A humanoid of sorts. I'm latching onto anything that even looks vaguely familiar at this point.
Northern Montana was especially tough with the large volume of deadfall littered about the trail. But boy do those conditions make me appreciate cleared trail and the amazing women and men who spend their time clearing it! This the the totally awesome, incredibly phenomenal, super badass all woman crew who had been clearing trail between Helena and Butte/Anaconda. Chainsaws in hand, they go from down tree to down tree doing backbreakimg work so us hikers can walk on through without breaking stride. After the shenanigans of the north, I've made it a personal mantra that any time I pass a tree which has clearly seen human intervention, I bow my head and whisper "thank you kind stranger." All your hard work is not for naught. I, nay, We, appreciate your hardwork immensely. So to those four women and all the trail maintainers out there, I bow my head and say loudly this time, "Thank you kind strangers."
Here comes the rain
This has been a very difficult trail to say the least. I write this from a laundromat in Anaconda, MT, sitting here in my rain gear (because every other article of clothing I own is in the dryer). All evidence leads me to believe I'm the only CDTer in town. A stunning contrast to the past two hikes where I couldn't walk a block without some bearded man or tangle-haired women yelling "Hey, hiker trash" (a term of endearment in the thru-hiker community) To this, now, not seeing a fellow compadre for days. It has taken it's toll. As a self proclaimed introvert, the CDT is doing her best to falsify that claim. This week especially though, meeting a train of simply extrodinary people I was reminded of something simple; to be grateful everyday for the opportunity to pay forward the kindness and generosity that was bestowed upon me in the outskirts of Lincoln, in Helena, deep in the Montana forest. And to all people who have helped me on any of my journeys; taken me in, given me rides, sent me packages, emailed me messages of encouragement, sent me virtual thoughts and prayers- You inspire me to smile, to love, to laugh, to walk, to be a better human, ultimately to pay all of it forward. It may take a lifetime to do but I've got a lifetime to try.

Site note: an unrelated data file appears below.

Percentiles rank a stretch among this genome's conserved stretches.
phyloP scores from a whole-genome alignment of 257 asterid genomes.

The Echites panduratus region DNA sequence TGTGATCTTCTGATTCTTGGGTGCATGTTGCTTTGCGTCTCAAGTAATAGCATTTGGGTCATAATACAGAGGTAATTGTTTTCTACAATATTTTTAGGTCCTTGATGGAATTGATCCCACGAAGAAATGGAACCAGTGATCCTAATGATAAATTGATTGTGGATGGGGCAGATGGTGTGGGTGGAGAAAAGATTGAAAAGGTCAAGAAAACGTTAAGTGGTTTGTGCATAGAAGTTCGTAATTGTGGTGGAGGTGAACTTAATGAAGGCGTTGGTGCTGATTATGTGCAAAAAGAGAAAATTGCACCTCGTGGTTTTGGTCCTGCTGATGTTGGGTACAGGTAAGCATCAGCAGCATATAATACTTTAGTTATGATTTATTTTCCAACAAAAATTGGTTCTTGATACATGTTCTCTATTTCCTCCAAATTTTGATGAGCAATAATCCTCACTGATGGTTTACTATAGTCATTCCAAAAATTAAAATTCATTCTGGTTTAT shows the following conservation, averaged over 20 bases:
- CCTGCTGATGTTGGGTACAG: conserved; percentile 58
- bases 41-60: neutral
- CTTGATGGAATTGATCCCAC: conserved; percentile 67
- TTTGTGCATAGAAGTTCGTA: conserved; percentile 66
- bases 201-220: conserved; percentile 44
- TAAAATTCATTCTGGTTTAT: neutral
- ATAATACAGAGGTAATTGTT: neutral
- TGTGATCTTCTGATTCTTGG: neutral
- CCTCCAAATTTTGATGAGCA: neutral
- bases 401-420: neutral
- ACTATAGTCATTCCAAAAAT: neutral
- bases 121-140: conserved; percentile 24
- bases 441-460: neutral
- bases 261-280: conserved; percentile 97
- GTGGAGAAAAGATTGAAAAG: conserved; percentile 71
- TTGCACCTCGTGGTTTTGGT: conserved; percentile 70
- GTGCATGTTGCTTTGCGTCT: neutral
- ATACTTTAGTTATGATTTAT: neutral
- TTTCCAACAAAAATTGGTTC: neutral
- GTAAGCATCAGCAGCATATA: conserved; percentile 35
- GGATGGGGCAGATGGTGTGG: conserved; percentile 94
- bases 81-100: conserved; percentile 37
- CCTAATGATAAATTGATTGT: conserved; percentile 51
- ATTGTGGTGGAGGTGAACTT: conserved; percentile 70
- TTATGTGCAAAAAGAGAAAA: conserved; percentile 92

One step at a time, I feel deep in my bones, I'm getting somewhere,
In architecture school some of my favorite drawings I did were simply Not To Scale. The professors hated it because you can't build off a document that doesn't have an associated scale. However, I loved it because it meant I could blend and mold landscapes with buildings, human proportion with natural order, in whatever way i thought worked for the composition. It was university anyway, it's not like I would be submitting these to the city for aprovaI. I think drawings, composted in this way, took on a life of their own. Instead of everything fitting perfectly in it's place, different objects with different storylines clashed and merged, maybe for only this one time on the sheet of paper upon my desk. It brought dissonence in the details, it brought harmony to the whole. Or maybe vise versa on the next sheet.
It's seems I may have taken a page out of Montana's playbook without knowing it. This is what Glacier, the Bob Marshall and Scapegoat wildness have been for me. Powerful, fragile, terrifying and uplifting.
A wilderness that keeps me teetering on comprehension because it's not to scale.
All that snow this year means there's been amazing wildflowers out on trail.
Trees, rock, sky- Montana in a nutshell
The Chinese Wall
The scale of The Wall was massive
Yay, some signage! The small luxuries in life.
So you're telling me there's no camping near the bridge...then that means...there's a bridge ahead!! One less ford to do today.
Humans!!! Spotted in their natural habitat. Mission successful, I talked to them and they talked back. No more figments of my imagination or trees that look an awful lot like people. Our 5 min. conversation was, within the context, spectacular. Outside of the woods, probably a 4 out if 10, mostly because I'd forgotten how to string sentences together.